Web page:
In this Blog, we discuss Genesis’ bankruptcy (and the potential implications for GBTC), Google’s layoffs (which the market likes), and poor infrastructure quality (as part of China’s Belt and Road Initiative). 

Let’s get to it. 

Genesis: The latest crypto lender to go bankrupt.

Although crypto has undergone many boom and bust cycles in the past decade, this latest bust cycle is unique in that it is triggered by the rapid increase in interest rates (no more cheap money for speculation). This led to cascading failures of many firms (Celcius, 3AC, FTX) due to over-leverage. 

The latest domino to fall in the crypto winter is Genesis. This past week, Genesis filed for bankruptcy. 

Of particular interest to the retail investors is the impact of this bankruptcy on GBTC and other Grayscale funds. Specifically, will this lead to the liquidation of GBTC and other Grayscale funds, which would free them up from the massive discounts from NAV that they are trapped in? (as of this writing, GBTC and ETH are trading at 40.45% and 48.47% discounts respectively)

Figure 1: Discount to NAV of GBTC and ETH. Source

To answer this question, let’s look at a simplified corporate structure diagram of the affiliated entities related to Genesis (see Figure 2 below).

Figure 2: Digital Currency Group’s (DCG’s) corporate structure

As you can see above, DCG has quite a complex structure. The Genesis arm itself comprises multiple subsidiaries conducting different types of activities. The bankruptcy filing filed in NY last week was explicitly for the lending businesses (in red). Its non-lending businesses will operate as usual. 

The bankruptcy filing was preceded by months of speculation of solvency, which first started when Genesis halted withdrawals from its lending products in November 2022. The bankruptcy filing reveals that Genesis owes its top 50 creditors roughly $3.5 billion (it only has about $150 million in cash). The top creditor is Gemini, a crypto exchange owned by the Winklevoss twins (who are in a Twitter spat with DCG’s CEO), which it owes $765 million – an amount impacting more than 340,000 retail investors.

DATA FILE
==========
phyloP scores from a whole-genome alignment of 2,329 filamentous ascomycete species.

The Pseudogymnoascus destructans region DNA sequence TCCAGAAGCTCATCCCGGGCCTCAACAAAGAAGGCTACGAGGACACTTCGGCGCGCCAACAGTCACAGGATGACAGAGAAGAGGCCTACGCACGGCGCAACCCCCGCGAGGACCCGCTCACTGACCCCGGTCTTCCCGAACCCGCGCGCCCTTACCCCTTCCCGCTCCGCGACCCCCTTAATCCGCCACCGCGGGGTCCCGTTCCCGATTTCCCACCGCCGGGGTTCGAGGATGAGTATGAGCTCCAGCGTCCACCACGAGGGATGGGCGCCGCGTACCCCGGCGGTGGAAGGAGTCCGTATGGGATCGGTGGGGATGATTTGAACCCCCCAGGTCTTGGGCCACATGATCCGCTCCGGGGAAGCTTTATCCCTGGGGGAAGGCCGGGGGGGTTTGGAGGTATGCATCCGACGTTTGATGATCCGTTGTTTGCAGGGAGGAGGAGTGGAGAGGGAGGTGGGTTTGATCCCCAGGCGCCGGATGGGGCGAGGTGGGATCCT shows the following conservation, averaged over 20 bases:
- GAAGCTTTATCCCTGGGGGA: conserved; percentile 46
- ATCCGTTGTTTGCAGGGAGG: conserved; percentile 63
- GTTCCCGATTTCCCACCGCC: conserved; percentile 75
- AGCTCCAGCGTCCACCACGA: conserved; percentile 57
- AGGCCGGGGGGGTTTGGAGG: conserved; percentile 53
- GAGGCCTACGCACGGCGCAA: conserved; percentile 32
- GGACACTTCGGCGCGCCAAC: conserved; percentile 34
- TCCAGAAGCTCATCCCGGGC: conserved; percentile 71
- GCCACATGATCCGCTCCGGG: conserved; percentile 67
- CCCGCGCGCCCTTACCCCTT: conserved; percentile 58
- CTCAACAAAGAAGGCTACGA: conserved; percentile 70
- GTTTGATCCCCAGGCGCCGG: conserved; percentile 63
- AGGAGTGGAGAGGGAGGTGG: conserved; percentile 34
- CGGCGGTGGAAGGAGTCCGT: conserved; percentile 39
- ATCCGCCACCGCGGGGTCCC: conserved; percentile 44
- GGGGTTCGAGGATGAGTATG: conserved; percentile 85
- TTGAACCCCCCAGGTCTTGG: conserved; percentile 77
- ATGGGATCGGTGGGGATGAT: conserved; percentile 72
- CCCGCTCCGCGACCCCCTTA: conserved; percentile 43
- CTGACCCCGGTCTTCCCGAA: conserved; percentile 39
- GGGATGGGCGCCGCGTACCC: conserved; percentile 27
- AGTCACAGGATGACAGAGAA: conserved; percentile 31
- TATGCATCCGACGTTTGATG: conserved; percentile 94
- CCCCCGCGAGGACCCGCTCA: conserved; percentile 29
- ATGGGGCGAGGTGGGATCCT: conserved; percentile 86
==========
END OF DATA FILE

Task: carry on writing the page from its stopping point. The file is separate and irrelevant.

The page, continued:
The separation of entities typically means that whatever assets remain from the lending businesses will be auctioned off to pay the creditors. Considering the whole size, creditors should expect cents to the dollars owed. The key question is whether creditors have a claim on other assets outside Genesis’ lending businesses, specifically the Grayscale trust.

  • If they do not have a legal claim, then there’s no forced liquidation of GBTC and the other trusts
  • If they do, GBTC can be liquidated, forcing the shares to converge to the NAV of the underlying BTC.

Most in the market believe that creditors do not have a claim on GBTC assets. The Winklevoss twins, of course, disagree. They have threatened to sue DCG to get more. 

To complicate matters, there are related-party transactions that may further muddy the waters:

  • In an investor letter, Barry Silbert, CEO of the parent company, DCG, noted that DCG borrowed ~$575 million from the now-bankrupt Genesis to buy back shares from insiders.
  • To shore up Genesis’ balance sheet, DCG assumed ~$1.1 billion of liabilities from Genesis (in the form of a promissory note – not cash!), which it incurred from the 3AC collapse. 

It is still unclear what will happen next. The matter will play out in court over the next few months. One thing is clear, though. Genesis’ proposed bankruptcy roadmap is to distribute existing assets from the bankrupt entities to creditors, and if that falls short, creditors will receive ownership interests in the reorganized entity post-bankruptcy. They do not plan to liquidate their Grayscale products.  

For investors looking to capitalize on the short-term return from GBTC investments closing its NAV discount, the chances of this happening are quite slim. 

Google: The latest tech giant to announce layoffs

Alphabet (Google) announced that it is laying off 12,000 workers. This is the first mass layoff that the company has ever done. But this is only a small decrease (about 6%) in the company’s overall headcount. 

In the past three years, the majority of the tech giants have undergone significant headcount expansion (see Figure 3 below). Since the end of 2019 (before the pandemic), Alphabet has increased its headcount by about 57%, while the workforce at Meta (FB) and Amazon has almost doubled. Meanwhile, Netflix and Microsoft have increased headcounts by 41% and 53%, respectively. In contrast, Apple has experienced the most modest increase (20%). 

Figure 3: Headcount of Alphabet (Google), Meta, Amazon, Netflix, Microsoft, and Apple over the past 3 years. Data is from the respective companies